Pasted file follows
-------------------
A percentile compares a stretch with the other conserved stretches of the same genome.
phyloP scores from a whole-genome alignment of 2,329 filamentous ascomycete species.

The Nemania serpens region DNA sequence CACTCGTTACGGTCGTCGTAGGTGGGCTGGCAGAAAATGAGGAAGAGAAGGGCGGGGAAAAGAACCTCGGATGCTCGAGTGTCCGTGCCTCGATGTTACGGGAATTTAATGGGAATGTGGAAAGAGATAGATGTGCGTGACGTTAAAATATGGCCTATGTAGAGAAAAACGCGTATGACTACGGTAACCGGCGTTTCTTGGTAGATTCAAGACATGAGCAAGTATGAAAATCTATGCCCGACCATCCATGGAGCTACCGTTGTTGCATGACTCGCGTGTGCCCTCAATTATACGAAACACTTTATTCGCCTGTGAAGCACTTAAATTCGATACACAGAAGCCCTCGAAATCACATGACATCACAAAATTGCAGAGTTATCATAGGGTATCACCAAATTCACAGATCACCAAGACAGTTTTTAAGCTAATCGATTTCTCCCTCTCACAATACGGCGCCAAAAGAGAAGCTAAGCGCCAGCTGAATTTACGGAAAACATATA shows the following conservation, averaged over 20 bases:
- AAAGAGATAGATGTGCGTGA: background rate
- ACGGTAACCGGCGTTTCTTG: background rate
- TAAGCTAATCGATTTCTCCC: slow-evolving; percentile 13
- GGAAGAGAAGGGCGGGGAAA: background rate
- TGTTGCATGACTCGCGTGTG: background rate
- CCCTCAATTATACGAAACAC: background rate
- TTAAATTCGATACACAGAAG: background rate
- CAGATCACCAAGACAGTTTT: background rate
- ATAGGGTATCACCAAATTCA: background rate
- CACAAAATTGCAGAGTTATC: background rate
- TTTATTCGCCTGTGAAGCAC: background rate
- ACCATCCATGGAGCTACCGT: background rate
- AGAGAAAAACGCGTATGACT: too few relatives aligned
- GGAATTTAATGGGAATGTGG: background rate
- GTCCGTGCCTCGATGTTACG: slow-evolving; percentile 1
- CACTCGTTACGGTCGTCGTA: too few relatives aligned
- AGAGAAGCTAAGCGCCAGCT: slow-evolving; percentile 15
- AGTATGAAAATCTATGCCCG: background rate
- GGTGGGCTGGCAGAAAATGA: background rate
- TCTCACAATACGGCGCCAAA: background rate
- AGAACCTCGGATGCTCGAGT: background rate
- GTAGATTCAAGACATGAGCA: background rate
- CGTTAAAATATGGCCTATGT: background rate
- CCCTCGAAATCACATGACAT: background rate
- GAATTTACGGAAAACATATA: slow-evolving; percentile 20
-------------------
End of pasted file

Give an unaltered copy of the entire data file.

A percentile compares a stretch with the other conserved stretches of the same genome.
phyloP scores from a whole-genome alignment of 2,329 filamentous ascomycete species.

The Nemania serpens region DNA sequence CACTCGTTACGGTCGTCGTAGGTGGGCTGGCAGAAAATGAGGAAGAGAAGGGCGGGGAAAAGAACCTCGGATGCTCGAGTGTCCGTGCCTCGATGTTACGGGAATTTAATGGGAATGTGGAAAGAGATAGATGTGCGTGACGTTAAAATATGGCCTATGTAGAGAAAAACGCGTATGACTACGGTAACCGGCGTTTCTTGGTAGATTCAAGACATGAGCAAGTATGAAAATCTATGCCCGACCATCCATGGAGCTACCGTTGTTGCATGACTCGCGTGTGCCCTCAATTATACGAAACACTTTATTCGCCTGTGAAGCACTTAAATTCGATACACAGAAGCCCTCGAAATCACATGACATCACAAAATTGCAGAGTTATCATAGGGTATCACCAAATTCACAGATCACCAAGACAGTTTTTAAGCTAATCGATTTCTCCCTCTCACAATACGGCGCCAAAAGAGAAGCTAAGCGCCAGCTGAATTTACGGAAAACATATA shows the following conservation, averaged over 20 bases:
- AAAGAGATAGATGTGCGTGA: background rate
- ACGGTAACCGGCGTTTCTTG: background rate
- TAAGCTAATCGATTTCTCCC: slow-evolving; percentile 13
- GGAAGAGAAGGGCGGGGAAA: background rate
- TGTTGCATGACTCGCGTGTG: background rate
- CCCTCAATTATACGAAACAC: background rate
- TTAAATTCGATACACAGAAG: background rate
- CAGATCACCAAGACAGTTTT: background rate
- ATAGGGTATCACCAAATTCA: background rate
- CACAAAATTGCAGAGTTATC: background rate
- TTTATTCGCCTGTGAAGCAC: background rate
- ACCATCCATGGAGCTACCGT: background rate
- AGAGAAAAACGCGTATGACT: too few relatives aligned
- GGAATTTAATGGGAATGTGG: background rate
- GTCCGTGCCTCGATGTTACG: slow-evolving; percentile 1
- CACTCGTTACGGTCGTCGTA: too few relatives aligned
- AGAGAAGCTAAGCGCCAGCT: slow-evolving; percentile 15
- AGTATGAAAATCTATGCCCG: background rate
- GGTGGGCTGGCAGAAAATGA: background rate
- TCTCACAATACGGCGCCAAA: background rate
- AGAACCTCGGATGCTCGAGT: background rate
- GTAGATTCAAGACATGAGCA: background rate
- CGTTAAAATATGGCCTATGT: background rate
- CCCTCGAAATCACATGACAT: background rate
- GAATTTACGGAAAACATATA: slow-evolving; percentile 20